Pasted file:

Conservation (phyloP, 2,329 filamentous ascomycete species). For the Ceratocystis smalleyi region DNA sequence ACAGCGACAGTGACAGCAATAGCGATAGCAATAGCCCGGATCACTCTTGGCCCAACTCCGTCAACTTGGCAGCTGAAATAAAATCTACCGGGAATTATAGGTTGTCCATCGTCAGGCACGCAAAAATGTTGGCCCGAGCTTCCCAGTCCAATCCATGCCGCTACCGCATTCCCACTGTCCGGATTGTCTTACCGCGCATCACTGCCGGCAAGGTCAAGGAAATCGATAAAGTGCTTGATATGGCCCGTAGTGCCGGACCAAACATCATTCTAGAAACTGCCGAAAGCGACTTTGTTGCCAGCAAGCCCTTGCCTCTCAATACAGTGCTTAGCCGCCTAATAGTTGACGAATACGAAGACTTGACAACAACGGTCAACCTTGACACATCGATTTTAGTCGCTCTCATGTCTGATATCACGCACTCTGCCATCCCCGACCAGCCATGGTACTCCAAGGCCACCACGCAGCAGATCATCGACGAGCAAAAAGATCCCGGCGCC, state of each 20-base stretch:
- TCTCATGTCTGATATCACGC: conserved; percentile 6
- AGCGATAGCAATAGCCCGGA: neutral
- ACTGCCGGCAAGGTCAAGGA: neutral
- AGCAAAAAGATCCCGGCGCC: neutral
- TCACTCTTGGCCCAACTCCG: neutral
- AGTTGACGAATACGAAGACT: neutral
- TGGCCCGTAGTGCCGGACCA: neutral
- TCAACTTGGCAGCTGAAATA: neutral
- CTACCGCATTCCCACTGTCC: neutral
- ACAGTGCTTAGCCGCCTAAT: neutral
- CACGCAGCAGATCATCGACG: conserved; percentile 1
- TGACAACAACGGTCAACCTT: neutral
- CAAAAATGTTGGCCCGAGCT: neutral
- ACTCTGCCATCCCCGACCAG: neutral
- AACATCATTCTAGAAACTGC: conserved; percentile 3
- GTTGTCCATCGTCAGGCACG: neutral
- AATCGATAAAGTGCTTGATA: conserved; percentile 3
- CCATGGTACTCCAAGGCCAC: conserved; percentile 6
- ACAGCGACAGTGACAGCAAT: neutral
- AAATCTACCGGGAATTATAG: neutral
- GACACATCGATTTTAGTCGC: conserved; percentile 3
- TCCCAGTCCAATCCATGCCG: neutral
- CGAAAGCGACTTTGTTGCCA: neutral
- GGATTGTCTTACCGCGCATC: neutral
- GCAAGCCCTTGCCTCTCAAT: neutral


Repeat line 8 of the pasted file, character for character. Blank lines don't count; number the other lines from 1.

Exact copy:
- TGGCCCGTAGTGCCGGACCA: neutral